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In Hindsight: The Philosophy of GoPro

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November 06, 2016 – Comments (0) | RELATED TICKERS: GPRO , FIT

As of the end of this past trading week, GoPro’s($GPRO) value is down 88% since its apex in October 2014. Aching from another quarter of missed estimates(revenue of $240.6 million and EPS of -$.60), the tech company has struggled to gather their footing. But what’s behind these suboptimal numbers? For me, it comes down to two factors: product demand regression and increasingly strong competition.

In regards to action cameras, Nick Woodman’s initial vision was that of supreme innovation, a camera that could capture the most extreme moments like never before, in both high definition and with unmatched dependability.. Their first Digital Hero was a revelation, no doubt, but as new, more technologically advanced iterations were being pumped out yearly, a sense of redundancy came over me. What if by the time the Hero 3+ was released in early 2014, everyone that wanted a GoPro already had one? Not everyone lives the adrenaline induced life of a Red Bull athlete; I’ve owned a GoPro for several years, a timespan in which it has been used minimally, as the times and tribulations of suburban New Jersey are not up to par with typical footage. Maybe I’m being too introspective, but the philosophy of owning an action camera has always come off as a trend or one-trick pony of sorts to me, similarly to a product like a FitBit($FIT). Interestly, from a surface perspective, the stocks move practically in tandem(as pictured below via Yahoo Finance), but I digress.

What may have been GoPro’s greatest adversary is that while they once owned and essentially created a narrow market, that niche is now filled in excess with price competition and varying levels of product quality. Though tech companies like TomTom, Olympus, and Sony have all produced their own version of a sleek action camera, to be fair to Woodman, GoPro has greater exposure. But quality amongst action cameras is becoming so similar that choosing a more financially responsible camera almost seems like a no-brainer.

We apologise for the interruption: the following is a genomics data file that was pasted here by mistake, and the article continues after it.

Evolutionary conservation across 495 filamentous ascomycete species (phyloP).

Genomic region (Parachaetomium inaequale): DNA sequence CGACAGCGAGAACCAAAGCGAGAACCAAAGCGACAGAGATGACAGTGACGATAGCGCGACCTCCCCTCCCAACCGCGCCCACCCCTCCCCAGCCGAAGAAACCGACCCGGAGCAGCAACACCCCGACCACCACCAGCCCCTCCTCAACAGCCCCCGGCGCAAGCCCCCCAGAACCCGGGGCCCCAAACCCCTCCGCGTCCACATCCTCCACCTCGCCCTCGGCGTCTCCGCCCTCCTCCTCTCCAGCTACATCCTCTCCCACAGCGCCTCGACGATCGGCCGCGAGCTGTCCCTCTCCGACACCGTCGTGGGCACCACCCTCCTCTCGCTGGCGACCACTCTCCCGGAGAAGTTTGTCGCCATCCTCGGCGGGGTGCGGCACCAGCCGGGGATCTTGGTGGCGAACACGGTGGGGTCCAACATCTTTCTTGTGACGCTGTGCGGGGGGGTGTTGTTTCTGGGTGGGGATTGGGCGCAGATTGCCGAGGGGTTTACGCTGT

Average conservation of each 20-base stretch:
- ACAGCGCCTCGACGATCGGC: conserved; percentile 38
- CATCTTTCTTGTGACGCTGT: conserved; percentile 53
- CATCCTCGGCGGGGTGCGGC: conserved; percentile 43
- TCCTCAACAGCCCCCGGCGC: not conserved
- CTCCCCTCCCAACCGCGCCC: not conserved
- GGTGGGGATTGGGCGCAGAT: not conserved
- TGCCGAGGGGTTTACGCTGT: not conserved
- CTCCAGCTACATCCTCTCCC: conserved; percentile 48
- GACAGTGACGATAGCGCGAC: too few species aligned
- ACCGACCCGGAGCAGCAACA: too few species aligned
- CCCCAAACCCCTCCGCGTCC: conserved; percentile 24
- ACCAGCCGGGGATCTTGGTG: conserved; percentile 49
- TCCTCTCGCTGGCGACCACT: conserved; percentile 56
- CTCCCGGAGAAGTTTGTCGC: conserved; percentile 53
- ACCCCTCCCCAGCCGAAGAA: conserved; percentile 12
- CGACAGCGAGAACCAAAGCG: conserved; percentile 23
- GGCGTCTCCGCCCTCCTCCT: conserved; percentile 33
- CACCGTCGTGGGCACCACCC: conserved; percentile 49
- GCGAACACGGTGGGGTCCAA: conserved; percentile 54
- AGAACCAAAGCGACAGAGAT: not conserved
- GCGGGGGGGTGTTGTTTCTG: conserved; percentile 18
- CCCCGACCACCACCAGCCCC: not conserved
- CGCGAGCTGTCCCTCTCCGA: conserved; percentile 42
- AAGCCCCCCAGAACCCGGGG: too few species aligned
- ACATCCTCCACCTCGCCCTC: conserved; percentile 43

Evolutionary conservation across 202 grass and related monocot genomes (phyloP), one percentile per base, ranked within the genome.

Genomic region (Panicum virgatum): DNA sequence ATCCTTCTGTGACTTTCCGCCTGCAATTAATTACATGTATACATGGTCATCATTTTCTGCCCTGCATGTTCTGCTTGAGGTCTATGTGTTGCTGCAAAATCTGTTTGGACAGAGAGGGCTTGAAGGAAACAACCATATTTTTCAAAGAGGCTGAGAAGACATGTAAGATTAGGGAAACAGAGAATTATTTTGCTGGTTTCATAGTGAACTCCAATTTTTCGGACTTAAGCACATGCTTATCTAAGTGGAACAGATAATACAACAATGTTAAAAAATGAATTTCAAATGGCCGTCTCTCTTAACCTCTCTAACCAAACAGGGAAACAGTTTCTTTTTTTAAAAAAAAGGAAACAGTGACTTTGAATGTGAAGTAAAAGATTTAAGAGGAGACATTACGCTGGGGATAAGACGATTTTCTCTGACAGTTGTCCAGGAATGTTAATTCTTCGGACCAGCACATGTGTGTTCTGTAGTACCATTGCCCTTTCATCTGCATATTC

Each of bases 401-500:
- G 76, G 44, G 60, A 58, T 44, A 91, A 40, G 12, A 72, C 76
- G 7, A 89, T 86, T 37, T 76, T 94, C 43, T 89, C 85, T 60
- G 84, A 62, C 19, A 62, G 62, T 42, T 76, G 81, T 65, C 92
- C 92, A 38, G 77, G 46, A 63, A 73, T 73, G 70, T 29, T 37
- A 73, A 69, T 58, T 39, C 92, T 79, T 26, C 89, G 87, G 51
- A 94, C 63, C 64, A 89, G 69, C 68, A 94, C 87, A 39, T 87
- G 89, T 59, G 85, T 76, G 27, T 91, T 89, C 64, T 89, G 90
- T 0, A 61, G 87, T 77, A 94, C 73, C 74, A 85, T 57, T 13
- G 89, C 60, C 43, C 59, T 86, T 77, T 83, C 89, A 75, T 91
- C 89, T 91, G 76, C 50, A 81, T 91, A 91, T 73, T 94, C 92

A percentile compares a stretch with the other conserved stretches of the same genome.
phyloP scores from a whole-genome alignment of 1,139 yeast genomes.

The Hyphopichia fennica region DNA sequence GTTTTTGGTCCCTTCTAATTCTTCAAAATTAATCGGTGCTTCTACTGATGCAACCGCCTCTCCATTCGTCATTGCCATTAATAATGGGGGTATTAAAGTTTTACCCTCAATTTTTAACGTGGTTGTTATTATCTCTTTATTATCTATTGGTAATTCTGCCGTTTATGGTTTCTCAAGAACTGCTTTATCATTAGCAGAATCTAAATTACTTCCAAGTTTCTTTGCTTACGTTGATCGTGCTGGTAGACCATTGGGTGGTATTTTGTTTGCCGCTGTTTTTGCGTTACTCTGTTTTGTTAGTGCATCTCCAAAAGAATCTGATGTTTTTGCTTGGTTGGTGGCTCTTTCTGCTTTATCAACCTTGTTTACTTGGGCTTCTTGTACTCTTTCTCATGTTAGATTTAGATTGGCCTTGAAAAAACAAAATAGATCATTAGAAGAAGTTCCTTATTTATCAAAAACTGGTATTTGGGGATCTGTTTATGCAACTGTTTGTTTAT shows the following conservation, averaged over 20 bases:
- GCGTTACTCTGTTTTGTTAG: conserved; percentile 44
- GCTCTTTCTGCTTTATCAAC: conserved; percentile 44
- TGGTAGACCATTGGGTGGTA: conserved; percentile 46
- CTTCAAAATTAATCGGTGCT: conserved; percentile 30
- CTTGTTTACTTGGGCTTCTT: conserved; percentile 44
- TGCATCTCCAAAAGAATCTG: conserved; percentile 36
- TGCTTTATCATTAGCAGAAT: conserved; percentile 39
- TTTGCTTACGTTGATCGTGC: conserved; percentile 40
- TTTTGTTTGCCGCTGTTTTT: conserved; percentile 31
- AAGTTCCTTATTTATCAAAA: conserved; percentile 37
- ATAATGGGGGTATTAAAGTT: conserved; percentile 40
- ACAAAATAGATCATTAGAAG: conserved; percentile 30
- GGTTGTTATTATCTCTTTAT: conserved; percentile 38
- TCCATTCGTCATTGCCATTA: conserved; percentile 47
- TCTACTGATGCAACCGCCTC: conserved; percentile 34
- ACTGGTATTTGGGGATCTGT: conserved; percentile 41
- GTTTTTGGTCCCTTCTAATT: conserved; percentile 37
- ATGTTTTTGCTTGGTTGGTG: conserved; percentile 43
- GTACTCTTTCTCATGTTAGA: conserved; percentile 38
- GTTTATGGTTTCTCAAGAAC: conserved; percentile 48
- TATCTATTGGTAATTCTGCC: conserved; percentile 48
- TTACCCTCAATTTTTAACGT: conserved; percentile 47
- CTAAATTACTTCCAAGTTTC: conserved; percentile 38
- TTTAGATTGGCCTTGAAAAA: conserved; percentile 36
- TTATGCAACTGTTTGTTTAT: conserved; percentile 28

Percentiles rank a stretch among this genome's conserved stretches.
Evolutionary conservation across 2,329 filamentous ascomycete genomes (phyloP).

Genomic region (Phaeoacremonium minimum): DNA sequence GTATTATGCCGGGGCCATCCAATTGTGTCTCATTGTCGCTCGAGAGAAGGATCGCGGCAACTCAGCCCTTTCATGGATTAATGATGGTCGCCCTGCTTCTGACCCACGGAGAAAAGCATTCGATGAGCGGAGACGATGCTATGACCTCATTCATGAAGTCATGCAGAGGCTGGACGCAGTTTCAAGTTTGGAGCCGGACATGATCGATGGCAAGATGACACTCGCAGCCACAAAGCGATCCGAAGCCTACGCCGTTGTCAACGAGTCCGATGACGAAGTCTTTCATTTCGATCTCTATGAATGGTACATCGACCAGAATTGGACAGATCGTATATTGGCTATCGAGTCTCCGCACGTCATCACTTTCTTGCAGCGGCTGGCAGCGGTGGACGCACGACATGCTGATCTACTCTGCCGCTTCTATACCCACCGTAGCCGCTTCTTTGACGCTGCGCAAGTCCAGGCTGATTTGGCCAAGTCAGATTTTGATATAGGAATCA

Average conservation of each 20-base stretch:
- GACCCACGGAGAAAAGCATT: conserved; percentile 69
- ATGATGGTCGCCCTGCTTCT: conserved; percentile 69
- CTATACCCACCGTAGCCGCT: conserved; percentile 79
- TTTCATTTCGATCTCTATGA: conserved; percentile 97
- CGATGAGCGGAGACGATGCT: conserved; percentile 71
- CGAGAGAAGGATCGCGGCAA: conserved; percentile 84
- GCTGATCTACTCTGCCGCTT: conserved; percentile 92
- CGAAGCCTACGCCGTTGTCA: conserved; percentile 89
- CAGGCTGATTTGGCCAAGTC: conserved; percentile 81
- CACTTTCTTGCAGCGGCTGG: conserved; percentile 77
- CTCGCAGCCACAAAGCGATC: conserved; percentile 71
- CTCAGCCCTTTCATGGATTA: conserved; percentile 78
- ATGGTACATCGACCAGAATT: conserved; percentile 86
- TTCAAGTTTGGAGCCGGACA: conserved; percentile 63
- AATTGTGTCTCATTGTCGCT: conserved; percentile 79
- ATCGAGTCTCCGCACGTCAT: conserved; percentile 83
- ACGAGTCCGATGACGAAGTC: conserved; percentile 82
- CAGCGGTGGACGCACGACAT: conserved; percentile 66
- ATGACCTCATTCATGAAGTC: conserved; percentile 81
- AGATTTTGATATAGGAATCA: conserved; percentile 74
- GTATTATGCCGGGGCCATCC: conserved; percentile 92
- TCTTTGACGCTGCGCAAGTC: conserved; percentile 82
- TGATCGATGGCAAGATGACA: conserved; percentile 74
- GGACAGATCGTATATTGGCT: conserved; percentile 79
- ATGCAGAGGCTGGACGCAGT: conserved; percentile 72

But it’s not all about action cameras at their headquarters in San Mateo; several months ago, GoPro announced the Karma drone, a compact, quick, and sleek product that, on paper, should sell well given the drone renaissance we’ve been experiencing over the past year or so. Well, that would be the case, if the market for drones wasn’t so incredibly saturated. For Karma to thrive, GoPro would have to release a product truly special, one that clearly separates itself from its rivals,  which may not be the case, as reviews have claimed it to be fairly mid-tier in regards to other drones. As aforementioned, their market exposure could and should give them somewhat of a boost this holiday season, but who knows; next quarter’s report should shed some light on this sentiment.

The consumer philosophy that I describe is anecdotal, sure, but the company’s valuation since their IPO peak reeks of a company, or rather a product, that consumers are growing impatient, but more importantly, rather bored with.

 

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